The Blurry Red Line

Shadi Hamid

As evidence of the Syrian regime’s use of chemical weapons mounts, the Obama administration has further confused matters regarding its own stated “red lines.” The evidence appears to be strong but not necessarily “conclusive.” As the April 25th White House letter states, “the chain of custody is not clear, so we cannot confirm how the exposure occurred and under what conditions.” This sort of rhetoric points to an administration that finds itself cornered but, at the same time, seems intent on postponing any decisive action for as long humanly possible. The debate over whether, how, when, and to what extent lines were crossed not only seems petty (and undermines the very notion of a red line); it is also a distraction.

Presumably, the Obama administration’s red-lining of chemical weapons isn’t just about the risk of mass civilian casualties. After all, mass slaughter — with over 70,000 killed — has already happened and hasn’t apparently shaken the U.S. commitment to studied inaction. The real concern is over the security implications of chemical weapon use or transport. First, the weapons could fall into the hands of non-state actors, metastasizing the terror threat. Second (and related to the first), the spread of chemical weapons would lead to unprecedented regional destabilization in the form of a sharp increase in refugee flows, which, in turn, could threaten the stability of friendly autocrats like the Jordanian monarchy.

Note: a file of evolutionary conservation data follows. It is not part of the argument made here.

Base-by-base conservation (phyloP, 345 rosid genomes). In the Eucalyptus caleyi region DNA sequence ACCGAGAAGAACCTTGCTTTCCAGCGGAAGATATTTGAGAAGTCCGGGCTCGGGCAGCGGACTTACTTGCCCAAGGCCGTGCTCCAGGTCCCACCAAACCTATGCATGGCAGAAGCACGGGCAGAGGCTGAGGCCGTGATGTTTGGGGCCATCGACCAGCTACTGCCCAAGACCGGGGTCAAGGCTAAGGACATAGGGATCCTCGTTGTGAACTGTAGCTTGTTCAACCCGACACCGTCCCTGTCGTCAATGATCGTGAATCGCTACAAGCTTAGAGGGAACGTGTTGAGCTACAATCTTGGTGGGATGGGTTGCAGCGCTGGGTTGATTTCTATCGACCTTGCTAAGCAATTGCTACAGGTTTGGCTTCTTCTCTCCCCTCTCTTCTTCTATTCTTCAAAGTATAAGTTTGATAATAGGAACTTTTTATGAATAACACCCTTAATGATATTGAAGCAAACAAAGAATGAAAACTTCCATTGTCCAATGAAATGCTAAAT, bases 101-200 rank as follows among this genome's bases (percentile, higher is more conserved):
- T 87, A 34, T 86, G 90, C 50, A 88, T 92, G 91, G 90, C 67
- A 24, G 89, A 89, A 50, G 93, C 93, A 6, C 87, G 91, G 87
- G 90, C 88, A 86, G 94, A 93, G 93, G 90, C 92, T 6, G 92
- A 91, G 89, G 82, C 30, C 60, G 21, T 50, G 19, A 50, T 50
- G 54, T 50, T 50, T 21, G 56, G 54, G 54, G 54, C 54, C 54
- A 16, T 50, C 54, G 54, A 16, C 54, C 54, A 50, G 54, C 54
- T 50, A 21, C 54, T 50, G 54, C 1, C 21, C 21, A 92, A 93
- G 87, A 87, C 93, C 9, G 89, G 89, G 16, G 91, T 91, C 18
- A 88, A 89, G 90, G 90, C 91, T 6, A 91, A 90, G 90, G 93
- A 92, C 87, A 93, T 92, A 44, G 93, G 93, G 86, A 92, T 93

These concerns are of course justified, but the focus on security implications — rather than focusing on the 70,000 already killed by good old-fashioned artillery and aircraft — suggests an outdated (and morally problematic) calculus for action. In saying that chemical weapons are a red line, the Obama administration is also saying that the killing of 70,000 Syrians is not a red line, which, when you think about it, is a remarkable thing to say.

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